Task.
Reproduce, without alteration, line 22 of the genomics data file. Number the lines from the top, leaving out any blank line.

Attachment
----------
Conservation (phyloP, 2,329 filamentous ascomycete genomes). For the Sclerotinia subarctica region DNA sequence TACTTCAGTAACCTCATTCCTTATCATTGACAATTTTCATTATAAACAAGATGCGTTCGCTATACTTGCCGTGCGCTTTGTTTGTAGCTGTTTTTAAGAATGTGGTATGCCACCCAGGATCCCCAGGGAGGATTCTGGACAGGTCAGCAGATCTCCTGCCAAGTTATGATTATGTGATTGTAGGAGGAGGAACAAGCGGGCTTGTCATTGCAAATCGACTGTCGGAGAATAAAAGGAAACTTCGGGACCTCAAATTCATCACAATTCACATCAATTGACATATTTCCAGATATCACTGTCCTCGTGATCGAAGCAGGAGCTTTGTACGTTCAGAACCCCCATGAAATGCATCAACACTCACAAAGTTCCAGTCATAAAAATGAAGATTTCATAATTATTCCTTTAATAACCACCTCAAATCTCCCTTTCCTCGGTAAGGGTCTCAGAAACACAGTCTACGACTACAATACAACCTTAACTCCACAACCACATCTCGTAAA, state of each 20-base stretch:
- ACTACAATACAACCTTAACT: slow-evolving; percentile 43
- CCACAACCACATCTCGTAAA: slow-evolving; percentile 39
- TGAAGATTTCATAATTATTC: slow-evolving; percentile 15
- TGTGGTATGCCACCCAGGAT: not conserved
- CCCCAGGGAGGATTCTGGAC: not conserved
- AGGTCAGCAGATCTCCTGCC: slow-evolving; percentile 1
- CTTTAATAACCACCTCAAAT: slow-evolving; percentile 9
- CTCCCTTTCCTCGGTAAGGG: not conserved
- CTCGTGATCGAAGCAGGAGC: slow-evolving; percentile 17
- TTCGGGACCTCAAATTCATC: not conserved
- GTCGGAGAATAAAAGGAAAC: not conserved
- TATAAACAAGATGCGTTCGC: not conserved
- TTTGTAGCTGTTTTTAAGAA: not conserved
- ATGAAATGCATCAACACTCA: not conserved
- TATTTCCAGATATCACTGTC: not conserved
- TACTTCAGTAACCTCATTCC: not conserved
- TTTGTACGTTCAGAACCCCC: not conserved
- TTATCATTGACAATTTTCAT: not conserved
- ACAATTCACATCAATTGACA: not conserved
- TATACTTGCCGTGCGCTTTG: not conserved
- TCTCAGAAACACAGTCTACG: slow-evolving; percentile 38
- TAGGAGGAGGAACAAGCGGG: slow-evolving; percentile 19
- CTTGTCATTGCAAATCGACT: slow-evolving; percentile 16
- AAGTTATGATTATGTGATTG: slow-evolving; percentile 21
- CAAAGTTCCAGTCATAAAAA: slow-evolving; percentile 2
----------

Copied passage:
- TCTCAGAAACACAGTCTACG: slow-evolving; percentile 38